Human Rights and International Law
The rendition and/or secret detention of a detainee necessarily entails multiple violations of their human rights, as codified in the national law of many states, as well as in international human rights law and international humanitarian law. Despite attempts by the Bush administration to legitimise these violations by carving out an extra-legal space within which the detainees could be held, legal experts from around the world are overwhelmingly of the opinion that these practices are illegal. In some cases they may even constitute ‘war crimes’ and ‘crimes against humanity’.
Specifically, rendition and secret detention violate the following:
- The prohibition of arbitrary detention
- The right to a fair trial
- The prohibition of enforced disappearance
- The prohibition of torture
In addition, complicity in rendition and secret detention may mean that states fall foul of international laws concerning Non-Refouelement and the requirement that states are in no way accessories to human rights violations. Indeed they have certain responsibilities to prevent those violations.
Violation of the right to liberty and security of the person and the prohibition of arbitrary arrest or detention.
Secret detention necessarily violates the rights to liberty and freedom from arbitrary detention guaranteed by Article 9 of the International Covenant on Civil and Political Rights (ICCPR).
Of particular relevance are paragraphs 9.1 and 9.4. Secret detention is not undertaken ‘in accordance with such procedures as are established by law’, and does not allow for the detainee to ‘take proceedings before a court, in order that the court may decide without delay on the lawfulness of his detention and order his release if the detention is not lawful’.
The UN Working Group on Arbitrary Detention has defined secret detention as Category I, where it is ‘clearly impossible to involve any legal basis justifying the deprivation of liberty’. The UN Working Group has directly concluded that detainees held secretly within CIA prisons were victims of Category I arbitrary detention.
1. Everyone has the right to liberty and security of person. No one shall be subjected to arbitrary arrest or detention. No one shall be deprived of his liberty except on such grounds and in accordance with such procedure as are established by law.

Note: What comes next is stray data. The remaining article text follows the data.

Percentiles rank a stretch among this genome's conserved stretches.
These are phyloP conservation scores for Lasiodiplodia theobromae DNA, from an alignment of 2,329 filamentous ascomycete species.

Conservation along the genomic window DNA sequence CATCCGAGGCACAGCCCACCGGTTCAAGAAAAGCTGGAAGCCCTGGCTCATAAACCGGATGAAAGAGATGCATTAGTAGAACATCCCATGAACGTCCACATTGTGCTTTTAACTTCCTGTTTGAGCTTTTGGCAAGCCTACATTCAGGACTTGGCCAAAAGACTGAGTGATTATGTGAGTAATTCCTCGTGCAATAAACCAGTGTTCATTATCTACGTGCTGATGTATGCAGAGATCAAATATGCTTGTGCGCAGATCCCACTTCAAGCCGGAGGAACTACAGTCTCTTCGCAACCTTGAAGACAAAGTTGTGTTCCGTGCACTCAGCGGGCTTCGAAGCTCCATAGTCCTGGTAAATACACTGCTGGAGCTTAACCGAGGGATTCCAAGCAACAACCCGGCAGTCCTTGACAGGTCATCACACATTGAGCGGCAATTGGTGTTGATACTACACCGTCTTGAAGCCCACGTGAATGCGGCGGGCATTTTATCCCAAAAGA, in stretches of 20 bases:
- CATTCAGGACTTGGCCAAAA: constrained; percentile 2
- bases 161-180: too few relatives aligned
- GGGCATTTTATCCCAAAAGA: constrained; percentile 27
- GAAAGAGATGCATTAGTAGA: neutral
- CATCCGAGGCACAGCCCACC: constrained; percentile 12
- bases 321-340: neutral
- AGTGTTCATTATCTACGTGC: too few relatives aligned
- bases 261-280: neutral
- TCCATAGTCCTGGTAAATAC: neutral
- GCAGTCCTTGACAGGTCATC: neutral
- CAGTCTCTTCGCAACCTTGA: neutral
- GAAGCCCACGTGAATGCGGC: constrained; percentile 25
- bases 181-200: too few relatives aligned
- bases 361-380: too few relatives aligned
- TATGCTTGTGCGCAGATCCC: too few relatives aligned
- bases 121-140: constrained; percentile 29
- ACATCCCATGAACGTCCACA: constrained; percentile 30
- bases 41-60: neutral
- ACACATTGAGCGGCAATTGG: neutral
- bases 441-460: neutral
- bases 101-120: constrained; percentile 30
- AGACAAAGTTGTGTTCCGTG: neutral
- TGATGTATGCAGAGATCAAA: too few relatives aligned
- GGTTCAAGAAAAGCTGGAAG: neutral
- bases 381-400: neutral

2. Anyone who is arrested shall be informed, at the time of arrest, of the reasons for his arrest and shall be promptly informed of any charges against him.
3. Anyone arrested or detained on a criminal charge shall be brought promptly before a judge or other officer authorized by law to exercise judicial power and shall be entitled to trial within a reasonable time or to release. It shall not be the general rule that persons awaiting trial shall be detained in custody, but release may be subject to guarantees to appear for trial, at any other stage of the judicial proceedings, and, should occasion arise, for execution of the judgement.
4. Anyone who is deprived of his liberty by arrest or detention shall be entitled to take proceedings before a court, in order that that court may decide without delay on the lawfulness of his detention and order his release if the detention is not lawful.
5. Anyone who has been the victim of unlawful arrest or detention shall have an enforceable right to compensation.
To the extent that persons are held secretly without an intent to promptly charge with a crime, or to inform them of any charge, or to bring before an independent tribunal where guilt/innocence can be established, the practice is in violation of Article 14 of the International Covenant on Civil and Political Rights (ICCPR), together with Article 9. Together, these articles set out the rights of each detainee to a fair trial before the courts.
1. All persons shall be equal before the courts and tribunals. In the determination of any criminal charge against him, or of his rights and obligations in a suit at law, everyone shall be entitled to a fair and public hearing by a competent, independent and impartial tribunal established by law. The press and the public may be excluded from all or part of a trial for reasons of morals, public order (ordre public) or national security in a democratic society, or when the interest of the private lives of the parties so requires, or to the extent strictly necessary in the opinion of the court in special circumstances where publicity would prejudice the interests of justice; but any judgement rendered in a criminal case or in a suit at law shall be made public except where the interest of juvenile persons otherwise requires or the proceedings concern matrimonial disputes or the guardianship of children.